In the past five years, 10 Coast Guard reservists have died by suicide, an average of two a year. That percentage is lower than that of other military branches and on par with the civilian suicide rate. It’s also small enough that statisticians and health professionals have difficulty pinpointing patterns that would provide the ones left behind reliable answers or contexts.
September marks suicide awareness month. While this campaign lasts just one month every year, suicide awareness does not end on the 30th. Our commitment to each other endures year-round. We support each other in the field, and we support each other at home. If you or someone you know is struggling with one of life’s obstacles, be there for them. Together, we can and will overcome these obstacles.
While military kids can be incredibly resilient, sometimes they need some extra help in navigating the emotional upheaval they experience. Several studies in recent years have shown that military kids have a higher risk of mental health issues and depression than children in civilian households. As we wrap up the Month of the Military Child, a military expert in psychology, and a mother of two children herself, offers insight into why there is an increase in depression and how to respond to it.
Just be there: That’s my challenge to you during Suicide Prevention Month this September. Whether you reconnect with an old friend, grab coffee with a co-worker, or email a distant family member, showing that you care can mean the world to a person who is going through a tough time.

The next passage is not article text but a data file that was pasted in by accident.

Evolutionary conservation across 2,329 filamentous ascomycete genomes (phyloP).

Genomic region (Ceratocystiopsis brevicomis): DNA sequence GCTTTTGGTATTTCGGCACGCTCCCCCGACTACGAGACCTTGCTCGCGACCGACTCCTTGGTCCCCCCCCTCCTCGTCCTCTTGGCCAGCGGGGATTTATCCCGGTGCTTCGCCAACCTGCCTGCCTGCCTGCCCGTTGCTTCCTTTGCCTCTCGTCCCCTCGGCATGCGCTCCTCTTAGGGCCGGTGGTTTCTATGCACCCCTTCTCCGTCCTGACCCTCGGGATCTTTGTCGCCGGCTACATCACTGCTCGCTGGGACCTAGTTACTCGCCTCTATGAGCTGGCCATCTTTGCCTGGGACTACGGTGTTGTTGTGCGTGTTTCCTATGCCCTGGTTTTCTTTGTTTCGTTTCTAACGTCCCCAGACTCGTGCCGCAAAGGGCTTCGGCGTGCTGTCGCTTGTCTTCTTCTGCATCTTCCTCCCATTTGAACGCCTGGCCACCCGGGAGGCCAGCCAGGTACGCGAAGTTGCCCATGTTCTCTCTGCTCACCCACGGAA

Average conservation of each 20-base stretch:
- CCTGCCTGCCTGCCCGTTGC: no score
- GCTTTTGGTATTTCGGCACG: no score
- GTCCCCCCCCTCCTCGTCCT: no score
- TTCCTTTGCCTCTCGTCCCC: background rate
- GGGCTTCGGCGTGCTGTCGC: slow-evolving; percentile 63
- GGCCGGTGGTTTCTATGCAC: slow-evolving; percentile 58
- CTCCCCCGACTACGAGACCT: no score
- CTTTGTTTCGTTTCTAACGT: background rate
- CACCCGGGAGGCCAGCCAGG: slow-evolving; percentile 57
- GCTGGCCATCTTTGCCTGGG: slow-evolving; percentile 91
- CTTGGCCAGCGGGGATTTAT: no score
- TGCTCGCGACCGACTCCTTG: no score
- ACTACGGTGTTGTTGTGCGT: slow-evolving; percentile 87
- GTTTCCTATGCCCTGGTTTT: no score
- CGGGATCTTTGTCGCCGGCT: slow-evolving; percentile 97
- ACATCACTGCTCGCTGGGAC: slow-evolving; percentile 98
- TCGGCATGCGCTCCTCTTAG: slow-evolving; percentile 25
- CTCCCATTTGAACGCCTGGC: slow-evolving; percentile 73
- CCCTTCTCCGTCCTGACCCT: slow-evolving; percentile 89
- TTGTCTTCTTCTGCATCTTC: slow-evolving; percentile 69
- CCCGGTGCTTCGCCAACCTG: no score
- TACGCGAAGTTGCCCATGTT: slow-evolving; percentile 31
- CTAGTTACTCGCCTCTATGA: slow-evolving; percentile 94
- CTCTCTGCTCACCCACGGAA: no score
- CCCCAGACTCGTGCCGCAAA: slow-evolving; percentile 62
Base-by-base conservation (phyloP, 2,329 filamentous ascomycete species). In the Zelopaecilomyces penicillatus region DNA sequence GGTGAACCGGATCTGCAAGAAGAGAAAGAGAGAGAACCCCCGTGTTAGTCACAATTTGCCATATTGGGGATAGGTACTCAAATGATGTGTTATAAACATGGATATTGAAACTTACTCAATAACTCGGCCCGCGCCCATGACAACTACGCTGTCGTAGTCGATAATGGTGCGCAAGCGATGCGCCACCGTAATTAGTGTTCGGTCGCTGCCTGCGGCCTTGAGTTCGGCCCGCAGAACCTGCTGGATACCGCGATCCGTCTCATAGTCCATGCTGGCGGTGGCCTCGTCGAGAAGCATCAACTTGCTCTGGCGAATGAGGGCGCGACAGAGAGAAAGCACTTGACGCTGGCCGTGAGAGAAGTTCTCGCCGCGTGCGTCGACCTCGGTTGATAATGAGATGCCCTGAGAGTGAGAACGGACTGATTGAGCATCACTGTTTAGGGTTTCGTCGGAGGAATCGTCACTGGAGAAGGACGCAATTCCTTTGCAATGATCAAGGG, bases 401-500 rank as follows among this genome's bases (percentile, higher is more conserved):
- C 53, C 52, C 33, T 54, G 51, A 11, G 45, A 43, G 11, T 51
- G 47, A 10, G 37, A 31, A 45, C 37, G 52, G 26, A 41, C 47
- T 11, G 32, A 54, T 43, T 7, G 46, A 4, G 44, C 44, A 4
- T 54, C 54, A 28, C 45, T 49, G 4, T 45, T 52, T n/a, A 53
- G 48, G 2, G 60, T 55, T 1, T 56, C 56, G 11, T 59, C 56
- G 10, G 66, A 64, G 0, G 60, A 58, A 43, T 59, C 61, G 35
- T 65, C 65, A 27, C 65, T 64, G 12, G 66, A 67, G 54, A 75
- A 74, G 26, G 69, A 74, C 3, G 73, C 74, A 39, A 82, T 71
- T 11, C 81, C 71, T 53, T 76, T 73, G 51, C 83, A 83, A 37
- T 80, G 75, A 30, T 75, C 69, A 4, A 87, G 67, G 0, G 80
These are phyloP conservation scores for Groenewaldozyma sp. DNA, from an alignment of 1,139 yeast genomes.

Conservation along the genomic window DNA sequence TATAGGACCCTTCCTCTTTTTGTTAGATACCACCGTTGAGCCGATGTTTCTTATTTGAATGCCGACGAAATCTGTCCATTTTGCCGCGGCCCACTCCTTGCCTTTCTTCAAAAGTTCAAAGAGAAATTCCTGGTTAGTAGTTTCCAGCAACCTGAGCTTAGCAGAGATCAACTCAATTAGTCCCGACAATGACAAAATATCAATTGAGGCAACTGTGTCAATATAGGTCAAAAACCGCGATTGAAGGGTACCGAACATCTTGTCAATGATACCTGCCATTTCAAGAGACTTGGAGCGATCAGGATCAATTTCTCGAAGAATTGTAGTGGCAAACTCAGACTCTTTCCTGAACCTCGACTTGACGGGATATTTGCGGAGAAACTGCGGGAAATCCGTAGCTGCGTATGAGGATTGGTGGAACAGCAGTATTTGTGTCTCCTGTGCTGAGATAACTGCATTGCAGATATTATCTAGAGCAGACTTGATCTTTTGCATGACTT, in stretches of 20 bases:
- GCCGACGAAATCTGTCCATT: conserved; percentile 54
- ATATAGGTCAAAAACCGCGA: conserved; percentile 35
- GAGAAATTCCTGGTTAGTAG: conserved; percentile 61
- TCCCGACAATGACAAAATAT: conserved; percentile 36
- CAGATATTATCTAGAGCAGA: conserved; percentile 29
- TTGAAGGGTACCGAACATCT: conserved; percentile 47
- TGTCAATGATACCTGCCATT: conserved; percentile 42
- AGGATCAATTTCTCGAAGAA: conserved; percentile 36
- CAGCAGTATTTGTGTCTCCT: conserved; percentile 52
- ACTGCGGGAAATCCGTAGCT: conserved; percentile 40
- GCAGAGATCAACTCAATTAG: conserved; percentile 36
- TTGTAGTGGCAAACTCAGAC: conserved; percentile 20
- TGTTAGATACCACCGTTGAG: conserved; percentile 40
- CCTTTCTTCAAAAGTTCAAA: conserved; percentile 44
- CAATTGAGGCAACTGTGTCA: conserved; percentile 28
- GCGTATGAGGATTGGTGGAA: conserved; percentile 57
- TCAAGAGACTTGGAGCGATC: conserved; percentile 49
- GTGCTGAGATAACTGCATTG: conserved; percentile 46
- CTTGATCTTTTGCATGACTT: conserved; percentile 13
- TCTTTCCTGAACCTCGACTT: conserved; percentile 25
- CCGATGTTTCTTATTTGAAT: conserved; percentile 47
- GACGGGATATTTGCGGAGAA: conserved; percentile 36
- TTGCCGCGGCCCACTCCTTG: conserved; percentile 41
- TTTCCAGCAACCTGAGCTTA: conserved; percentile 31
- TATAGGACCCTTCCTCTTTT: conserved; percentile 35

While September is Suicide Prevention Month, reminders about how families can access mental health assistance are important all year around. Starting next month, Tricare will begin easing some of its restrictions on getting mental health and drug treatment coverage. Military kids and spouses may struggle with stress, depression, or suicidal thoughts. As military families, we take pride in our resilience and our strength in overcoming the challenges. But refusing help is not a sign of strength. When it comes to emotional pain and mental health care, take advantage of all of the resources available. Don’t let the mask of strength block access to help when you or your family needs it.
We can all play a role in preventing suicide, but many people don’t know what they can do to support the person in their life who’s going through a difficult time. During Suicide Prevention Month this September, I encourage you to play an active role in suicide prevention by learning about available sources of support and treatment and by simply being there for people in your life.
It was my honor and privilege to talk with Senior Chief Dasher last week. She travels nationwide to talk about how she overcame such a significant crisis in her life. It takes tremendous courage to share her story, and I am grateful for her willingness to use it for the benefit of others.
A person’s career is not necessarily in jeopardy if they seek help for depression. Even 12 years ago, the Coast Guard realized that depression is a potentially deadly disease and treated my situation medically, not administratively.
September is both National Recovery Month and National Suicide Prevention Month. In light of these co-occurring observances, the Master Chief Petty Officer of the Coast Guard Steve Cantrell is trying to break the stigma of asking for help.
While we thankfully did not lose a Coast Guard member in the line of duty in 2014, we still endured significant losses to our Coast Guard, our families and our communities. Among the most painful were those lost due to suicide. Unfortunately, there is a negative stigma associated with suicide. But they are moms, dads, friends and coworkers. Most of all, they are people who are missed.